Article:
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In the Futuristic Laboratory Creative Engineer Works on the Transparent Computer Display. Screen Shows Interactive User Interface with Deep Learning System, Artificial Intelligence Prototype.

A Critical Look at the Myth of “Deep Learning”

“Deep learning” is as misnamed a computational technique as exists.

I’ve been reviewing philosopher and programmer Erik Larson’s The Myth of Artificial Intelligence. See my earlier posts, herehere, and here.

“Deep learning” is as misnamed a computational technique as exists. The actual technique refers to multi-layered neural networks, and, true enough, those multi-layers can do a lot of significant computational work. But the phrase “deep learning” suggests that the machine is doing something profound and beyond the capacity of humans. That’s far from the case. The Wikipedia article on deep learning is instructive in this regard. Consider the following image used there to illustrate deep learning:

Note the rendition of the elephant at the top and compare it with the image of the elephant as we experience it at the bottom. The image at the bottom is rich, textured, colorful, and even satisfying. What deep learning extracts, and what is rendered at the top, is paltry, simplistic, black-and-white, and unsatisfying. What’s at the top is what deep learning “understands”  in fact, its “understanding,” whatever we might mean by the term, cannot progress beyond what is rendered at the top level. This is pathetic, and this is what is supposed to lay waste and supersede human intelligence? Really now.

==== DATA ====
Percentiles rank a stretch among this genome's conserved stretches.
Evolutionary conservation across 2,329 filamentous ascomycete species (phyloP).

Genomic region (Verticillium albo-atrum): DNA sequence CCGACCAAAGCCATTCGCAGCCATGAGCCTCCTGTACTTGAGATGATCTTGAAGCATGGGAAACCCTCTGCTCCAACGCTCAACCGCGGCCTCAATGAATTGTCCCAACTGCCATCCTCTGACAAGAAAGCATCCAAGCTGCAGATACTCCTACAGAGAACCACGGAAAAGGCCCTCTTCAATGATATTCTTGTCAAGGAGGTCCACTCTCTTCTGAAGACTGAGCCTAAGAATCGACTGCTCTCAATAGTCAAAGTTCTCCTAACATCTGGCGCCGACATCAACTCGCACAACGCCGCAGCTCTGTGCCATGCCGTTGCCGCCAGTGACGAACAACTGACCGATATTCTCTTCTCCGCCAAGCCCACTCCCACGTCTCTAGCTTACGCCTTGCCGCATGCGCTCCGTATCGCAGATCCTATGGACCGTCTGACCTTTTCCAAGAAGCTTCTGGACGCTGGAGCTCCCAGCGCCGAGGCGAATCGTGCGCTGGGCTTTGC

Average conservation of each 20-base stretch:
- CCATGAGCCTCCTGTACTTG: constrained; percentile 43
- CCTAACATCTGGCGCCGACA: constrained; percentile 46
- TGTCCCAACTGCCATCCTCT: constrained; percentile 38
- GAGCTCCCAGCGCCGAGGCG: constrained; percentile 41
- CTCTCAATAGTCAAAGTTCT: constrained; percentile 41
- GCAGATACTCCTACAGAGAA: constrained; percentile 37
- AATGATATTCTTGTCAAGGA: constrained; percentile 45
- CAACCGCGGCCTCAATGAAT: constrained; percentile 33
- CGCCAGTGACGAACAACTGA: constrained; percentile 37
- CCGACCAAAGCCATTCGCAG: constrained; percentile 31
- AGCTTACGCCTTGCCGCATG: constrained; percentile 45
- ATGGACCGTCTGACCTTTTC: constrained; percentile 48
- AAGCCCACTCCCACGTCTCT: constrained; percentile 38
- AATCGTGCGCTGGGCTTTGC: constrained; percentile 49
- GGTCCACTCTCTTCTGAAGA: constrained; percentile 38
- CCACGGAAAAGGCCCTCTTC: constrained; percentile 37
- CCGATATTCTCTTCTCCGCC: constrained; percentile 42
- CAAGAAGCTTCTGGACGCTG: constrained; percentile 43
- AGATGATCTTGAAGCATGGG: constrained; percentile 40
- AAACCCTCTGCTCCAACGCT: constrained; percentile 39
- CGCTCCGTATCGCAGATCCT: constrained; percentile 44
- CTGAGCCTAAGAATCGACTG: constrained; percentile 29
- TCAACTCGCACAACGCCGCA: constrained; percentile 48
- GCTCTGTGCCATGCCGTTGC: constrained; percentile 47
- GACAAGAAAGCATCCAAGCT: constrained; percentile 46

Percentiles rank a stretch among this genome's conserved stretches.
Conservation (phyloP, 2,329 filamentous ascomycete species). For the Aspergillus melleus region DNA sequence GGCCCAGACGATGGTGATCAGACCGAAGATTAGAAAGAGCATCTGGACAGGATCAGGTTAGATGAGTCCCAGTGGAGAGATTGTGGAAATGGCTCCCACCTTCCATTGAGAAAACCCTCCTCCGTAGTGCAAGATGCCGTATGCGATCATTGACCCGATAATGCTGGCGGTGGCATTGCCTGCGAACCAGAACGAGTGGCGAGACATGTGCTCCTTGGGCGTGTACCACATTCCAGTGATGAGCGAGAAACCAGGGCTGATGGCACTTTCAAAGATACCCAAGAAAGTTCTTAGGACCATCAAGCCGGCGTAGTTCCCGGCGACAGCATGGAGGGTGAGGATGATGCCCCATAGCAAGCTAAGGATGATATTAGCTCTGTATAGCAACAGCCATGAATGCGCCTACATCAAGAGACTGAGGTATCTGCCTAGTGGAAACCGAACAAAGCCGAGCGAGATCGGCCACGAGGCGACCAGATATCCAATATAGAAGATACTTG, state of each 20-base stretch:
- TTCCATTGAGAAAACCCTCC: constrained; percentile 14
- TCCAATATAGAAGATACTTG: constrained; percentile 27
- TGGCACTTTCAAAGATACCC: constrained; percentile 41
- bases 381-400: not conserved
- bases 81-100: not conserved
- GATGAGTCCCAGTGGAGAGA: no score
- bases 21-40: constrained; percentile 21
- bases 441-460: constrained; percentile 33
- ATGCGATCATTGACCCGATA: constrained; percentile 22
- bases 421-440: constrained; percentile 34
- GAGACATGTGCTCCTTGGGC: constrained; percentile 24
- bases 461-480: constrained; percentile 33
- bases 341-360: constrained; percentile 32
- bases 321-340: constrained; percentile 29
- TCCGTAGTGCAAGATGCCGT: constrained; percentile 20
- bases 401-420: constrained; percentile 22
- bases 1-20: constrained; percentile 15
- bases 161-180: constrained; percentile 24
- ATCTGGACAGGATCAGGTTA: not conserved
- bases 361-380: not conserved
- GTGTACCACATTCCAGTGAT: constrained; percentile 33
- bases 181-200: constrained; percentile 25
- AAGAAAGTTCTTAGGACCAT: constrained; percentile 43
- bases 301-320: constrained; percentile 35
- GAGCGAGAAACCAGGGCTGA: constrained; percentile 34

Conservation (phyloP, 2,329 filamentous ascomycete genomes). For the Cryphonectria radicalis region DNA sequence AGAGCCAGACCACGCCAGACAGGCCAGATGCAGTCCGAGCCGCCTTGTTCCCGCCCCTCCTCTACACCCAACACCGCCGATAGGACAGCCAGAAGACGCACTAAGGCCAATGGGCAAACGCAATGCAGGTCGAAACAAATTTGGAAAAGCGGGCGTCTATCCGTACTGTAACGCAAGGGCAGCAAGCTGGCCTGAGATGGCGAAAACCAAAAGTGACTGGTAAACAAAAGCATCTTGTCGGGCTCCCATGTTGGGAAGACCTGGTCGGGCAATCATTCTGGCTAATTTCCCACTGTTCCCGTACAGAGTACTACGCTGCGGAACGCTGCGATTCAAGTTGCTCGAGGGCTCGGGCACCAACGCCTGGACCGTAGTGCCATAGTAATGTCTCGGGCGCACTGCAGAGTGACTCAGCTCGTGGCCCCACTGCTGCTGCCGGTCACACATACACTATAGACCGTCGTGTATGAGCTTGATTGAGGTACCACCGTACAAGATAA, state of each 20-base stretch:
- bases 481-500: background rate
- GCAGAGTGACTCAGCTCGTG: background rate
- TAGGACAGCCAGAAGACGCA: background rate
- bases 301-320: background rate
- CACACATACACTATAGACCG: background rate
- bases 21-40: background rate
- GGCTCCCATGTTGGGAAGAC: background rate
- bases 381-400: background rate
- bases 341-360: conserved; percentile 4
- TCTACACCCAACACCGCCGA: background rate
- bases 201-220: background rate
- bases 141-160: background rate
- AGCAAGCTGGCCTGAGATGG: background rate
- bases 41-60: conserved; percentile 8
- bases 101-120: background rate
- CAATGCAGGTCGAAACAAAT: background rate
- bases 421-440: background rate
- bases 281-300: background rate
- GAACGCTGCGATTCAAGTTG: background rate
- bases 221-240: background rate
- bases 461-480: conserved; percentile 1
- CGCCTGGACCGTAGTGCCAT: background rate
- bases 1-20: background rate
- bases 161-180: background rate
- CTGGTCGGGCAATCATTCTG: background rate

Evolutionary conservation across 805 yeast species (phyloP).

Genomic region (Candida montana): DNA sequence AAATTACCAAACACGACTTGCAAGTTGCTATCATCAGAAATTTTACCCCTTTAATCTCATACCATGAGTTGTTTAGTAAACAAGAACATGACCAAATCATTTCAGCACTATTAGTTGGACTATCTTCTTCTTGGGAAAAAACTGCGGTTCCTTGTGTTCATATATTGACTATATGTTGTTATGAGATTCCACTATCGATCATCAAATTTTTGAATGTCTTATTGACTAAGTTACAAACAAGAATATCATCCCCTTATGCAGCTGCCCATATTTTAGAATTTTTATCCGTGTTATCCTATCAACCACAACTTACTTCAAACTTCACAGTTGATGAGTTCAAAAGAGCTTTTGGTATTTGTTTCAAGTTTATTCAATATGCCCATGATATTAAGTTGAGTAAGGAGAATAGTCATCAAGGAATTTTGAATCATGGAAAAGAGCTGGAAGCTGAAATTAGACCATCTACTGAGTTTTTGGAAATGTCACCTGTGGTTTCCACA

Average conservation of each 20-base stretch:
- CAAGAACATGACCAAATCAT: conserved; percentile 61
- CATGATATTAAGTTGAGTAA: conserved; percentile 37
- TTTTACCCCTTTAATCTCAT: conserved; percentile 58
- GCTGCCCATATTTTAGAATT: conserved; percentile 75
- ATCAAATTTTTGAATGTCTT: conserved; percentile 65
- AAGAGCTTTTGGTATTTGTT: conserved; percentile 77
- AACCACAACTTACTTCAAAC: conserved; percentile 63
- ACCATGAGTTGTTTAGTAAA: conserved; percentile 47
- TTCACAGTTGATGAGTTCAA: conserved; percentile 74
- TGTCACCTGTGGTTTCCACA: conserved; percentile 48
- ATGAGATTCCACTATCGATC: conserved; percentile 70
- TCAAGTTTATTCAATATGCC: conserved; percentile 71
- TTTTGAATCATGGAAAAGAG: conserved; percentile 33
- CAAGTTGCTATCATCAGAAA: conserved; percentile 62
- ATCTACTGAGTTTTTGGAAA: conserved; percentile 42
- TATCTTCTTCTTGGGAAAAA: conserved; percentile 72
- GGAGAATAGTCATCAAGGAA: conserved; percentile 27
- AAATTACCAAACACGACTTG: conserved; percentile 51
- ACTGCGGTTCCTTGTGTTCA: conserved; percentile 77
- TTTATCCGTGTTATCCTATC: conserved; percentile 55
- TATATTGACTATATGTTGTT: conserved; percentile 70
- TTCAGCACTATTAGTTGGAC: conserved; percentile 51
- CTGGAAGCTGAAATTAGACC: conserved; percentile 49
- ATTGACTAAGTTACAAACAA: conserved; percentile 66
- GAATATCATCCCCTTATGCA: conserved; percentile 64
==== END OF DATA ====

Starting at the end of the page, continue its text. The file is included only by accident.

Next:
You may also wish to read:

Artificial intelligence understands by not understanding The secret to writing a program for a sympathetic chatbot is surprisingly simple… We needed to encode grammatical patterns so that we could reflect back what the human wrote, whether as a question or statement.

Automated driving and other failures of AI How would autonomous cars manage in an environment where eye contact with other drivers is important? In cossetted and sanitized environments in the U.S., we have no clue of what AI must achieve to truly match what humans can do.

and

Artificial intelligence: Unseating the inevitability narrative. William Dembski: World-class chess, Go, and Jeopardy-playing programs are impressive, but they prove nothing about whether computers can be made to achieve AGI. In The Myth of Artificial Intelligence, Erik Larson shows that neither science nor philosophy back up the idea of an AI superintelligence taking over.


William A. Dembski

Board of Directors, Discovery Institute
A mathematician and philosopher, Bill Dembski is the author/editor of more than 20 books as well as the writer of peer-reviewed articles spanning mathematics, engineering, philosophy, and theology. A past philosophy professor, he retired in 2014 from active research and teaching in intelligent design (ID) to focus on the connections between freedom, technology, and education — specifically, how education helps to advance human freedom with the aid of technology. Bill Dembski is presently an entrepreneur who builds educational software and websites. He lives near Denton, Texas.

A Critical Look at the Myth of “Deep Learning”